firstname.lastname@example.org (Harvey Newstrom) writes:
> Hal Finney <email@example.com> wrote:
> > What if the redundancy is obtained by using double-thick wires and
> > double-sized transistors in the circuit design? Now someone proposes
> > to save costs by shaving away half of this circuitry, while leaving the
> > logic alone. Would this bother you?
> You keep asking the same question over and over in different ways. I'm
> not sure why you expect to get a different answer at some point. As
> long as the original object/function that I define as "me" ceases to
> exist, I object on the grounds that I don't want to cease to exist. For
> me to find a procedure acceptable, you must convince me that the
> original definition of "me" is no longer valid, and that a new
> definition of "me" has replaced it. You then will destroy the old "me"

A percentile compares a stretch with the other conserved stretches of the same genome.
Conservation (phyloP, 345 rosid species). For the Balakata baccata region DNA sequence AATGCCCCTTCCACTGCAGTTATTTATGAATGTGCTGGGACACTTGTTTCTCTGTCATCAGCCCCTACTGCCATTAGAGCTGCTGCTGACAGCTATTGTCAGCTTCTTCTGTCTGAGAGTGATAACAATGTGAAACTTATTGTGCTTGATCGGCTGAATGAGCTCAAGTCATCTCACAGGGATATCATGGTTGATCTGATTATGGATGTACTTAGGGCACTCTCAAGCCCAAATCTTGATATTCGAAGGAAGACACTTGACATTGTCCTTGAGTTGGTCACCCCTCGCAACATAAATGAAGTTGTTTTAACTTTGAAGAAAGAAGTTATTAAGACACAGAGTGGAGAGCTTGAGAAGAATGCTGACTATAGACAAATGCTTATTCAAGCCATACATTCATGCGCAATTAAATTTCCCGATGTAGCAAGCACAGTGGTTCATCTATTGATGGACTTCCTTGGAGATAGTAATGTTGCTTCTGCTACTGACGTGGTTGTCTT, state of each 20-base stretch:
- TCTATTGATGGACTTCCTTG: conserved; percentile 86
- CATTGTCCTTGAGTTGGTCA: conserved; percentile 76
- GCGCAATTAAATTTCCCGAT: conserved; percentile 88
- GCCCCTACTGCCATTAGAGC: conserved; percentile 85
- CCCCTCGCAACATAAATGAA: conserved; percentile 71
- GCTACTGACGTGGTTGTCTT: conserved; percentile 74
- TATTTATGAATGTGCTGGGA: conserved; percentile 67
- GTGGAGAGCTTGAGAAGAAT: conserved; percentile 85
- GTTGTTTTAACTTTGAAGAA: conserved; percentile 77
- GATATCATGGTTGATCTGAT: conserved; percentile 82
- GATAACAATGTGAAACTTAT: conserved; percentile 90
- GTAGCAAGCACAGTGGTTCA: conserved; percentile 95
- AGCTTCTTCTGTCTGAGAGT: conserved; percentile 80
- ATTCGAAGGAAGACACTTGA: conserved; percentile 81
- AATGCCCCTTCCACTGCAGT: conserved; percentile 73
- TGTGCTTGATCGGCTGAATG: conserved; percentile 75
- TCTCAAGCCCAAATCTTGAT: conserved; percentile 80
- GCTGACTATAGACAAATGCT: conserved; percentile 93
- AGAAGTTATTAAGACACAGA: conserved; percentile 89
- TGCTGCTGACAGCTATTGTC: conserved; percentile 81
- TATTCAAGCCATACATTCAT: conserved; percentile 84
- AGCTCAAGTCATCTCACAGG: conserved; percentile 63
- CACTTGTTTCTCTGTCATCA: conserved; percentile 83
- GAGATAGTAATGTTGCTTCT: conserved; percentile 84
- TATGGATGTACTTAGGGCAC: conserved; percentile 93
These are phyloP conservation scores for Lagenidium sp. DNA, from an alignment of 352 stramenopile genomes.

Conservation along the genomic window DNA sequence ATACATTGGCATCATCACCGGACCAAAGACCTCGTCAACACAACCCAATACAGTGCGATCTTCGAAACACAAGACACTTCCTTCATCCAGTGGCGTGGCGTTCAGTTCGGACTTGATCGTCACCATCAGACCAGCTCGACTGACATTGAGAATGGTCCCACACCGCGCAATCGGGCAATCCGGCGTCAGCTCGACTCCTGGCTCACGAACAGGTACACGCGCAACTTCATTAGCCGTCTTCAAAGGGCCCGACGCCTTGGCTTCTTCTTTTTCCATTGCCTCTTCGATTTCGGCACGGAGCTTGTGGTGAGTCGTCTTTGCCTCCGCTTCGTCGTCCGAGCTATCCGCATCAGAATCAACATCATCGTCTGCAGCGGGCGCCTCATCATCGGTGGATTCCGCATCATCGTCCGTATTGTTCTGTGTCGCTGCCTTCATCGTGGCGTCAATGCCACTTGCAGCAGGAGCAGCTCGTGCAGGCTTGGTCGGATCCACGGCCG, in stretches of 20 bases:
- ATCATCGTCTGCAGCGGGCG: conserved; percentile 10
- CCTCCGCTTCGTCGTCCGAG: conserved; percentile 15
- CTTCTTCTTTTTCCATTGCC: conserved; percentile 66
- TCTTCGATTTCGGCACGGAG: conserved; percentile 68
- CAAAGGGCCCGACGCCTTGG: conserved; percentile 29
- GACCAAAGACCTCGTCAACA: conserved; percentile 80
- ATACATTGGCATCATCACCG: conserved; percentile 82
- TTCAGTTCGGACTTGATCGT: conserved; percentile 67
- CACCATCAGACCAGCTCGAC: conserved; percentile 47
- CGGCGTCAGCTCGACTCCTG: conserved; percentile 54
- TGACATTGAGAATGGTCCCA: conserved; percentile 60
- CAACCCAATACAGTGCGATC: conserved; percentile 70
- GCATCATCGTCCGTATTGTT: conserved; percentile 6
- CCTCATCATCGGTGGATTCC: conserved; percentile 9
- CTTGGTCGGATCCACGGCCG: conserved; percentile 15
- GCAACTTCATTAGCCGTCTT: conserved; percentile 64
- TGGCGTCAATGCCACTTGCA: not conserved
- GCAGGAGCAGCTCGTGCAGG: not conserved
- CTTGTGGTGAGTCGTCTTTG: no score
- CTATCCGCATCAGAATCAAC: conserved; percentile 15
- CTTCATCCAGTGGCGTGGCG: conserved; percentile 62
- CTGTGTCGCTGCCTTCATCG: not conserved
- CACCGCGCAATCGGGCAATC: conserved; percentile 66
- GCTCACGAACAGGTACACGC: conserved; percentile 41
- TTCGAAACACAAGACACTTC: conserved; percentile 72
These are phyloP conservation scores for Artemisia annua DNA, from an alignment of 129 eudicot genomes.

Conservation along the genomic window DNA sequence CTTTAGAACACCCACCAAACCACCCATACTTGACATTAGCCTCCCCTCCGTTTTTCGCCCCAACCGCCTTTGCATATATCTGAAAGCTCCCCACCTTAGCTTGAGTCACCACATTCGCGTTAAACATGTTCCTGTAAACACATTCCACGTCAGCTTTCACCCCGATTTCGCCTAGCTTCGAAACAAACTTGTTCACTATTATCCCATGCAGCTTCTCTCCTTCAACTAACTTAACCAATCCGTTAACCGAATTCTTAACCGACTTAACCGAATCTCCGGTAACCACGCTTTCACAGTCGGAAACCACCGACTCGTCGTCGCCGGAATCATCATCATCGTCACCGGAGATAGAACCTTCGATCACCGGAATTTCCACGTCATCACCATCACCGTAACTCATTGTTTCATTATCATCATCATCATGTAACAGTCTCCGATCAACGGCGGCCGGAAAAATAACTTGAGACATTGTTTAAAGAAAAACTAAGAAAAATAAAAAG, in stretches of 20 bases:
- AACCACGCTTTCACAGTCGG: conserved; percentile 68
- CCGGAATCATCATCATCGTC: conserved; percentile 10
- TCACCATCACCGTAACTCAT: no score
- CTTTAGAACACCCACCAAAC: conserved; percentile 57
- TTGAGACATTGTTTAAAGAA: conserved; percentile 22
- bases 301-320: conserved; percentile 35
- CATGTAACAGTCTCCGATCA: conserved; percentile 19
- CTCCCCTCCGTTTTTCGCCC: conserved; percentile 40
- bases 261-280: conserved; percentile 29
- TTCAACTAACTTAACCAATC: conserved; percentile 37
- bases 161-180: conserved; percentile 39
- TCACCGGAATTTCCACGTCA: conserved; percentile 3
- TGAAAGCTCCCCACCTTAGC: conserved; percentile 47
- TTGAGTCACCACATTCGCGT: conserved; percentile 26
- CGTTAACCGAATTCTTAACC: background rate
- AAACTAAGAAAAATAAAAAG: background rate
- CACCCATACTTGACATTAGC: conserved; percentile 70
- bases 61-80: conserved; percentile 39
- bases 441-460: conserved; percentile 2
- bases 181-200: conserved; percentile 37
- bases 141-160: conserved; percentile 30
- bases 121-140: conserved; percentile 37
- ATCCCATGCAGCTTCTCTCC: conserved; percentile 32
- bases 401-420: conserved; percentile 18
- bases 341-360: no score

> and replace me with a new person who has been redefined to be "me".
My view is that there is no difference between two instances of "you" and one, if they are in perfect synchrony. My various examples are meant to illustrate this by blurring the lines between the two.
It seems implausible that doubling the width of the wires would change one "you" into two. So I don't see why reducing the thickness of the wires in the simulation would make anyone cease to exist. Perhaps my wording above was unclear that this is what I was proposing?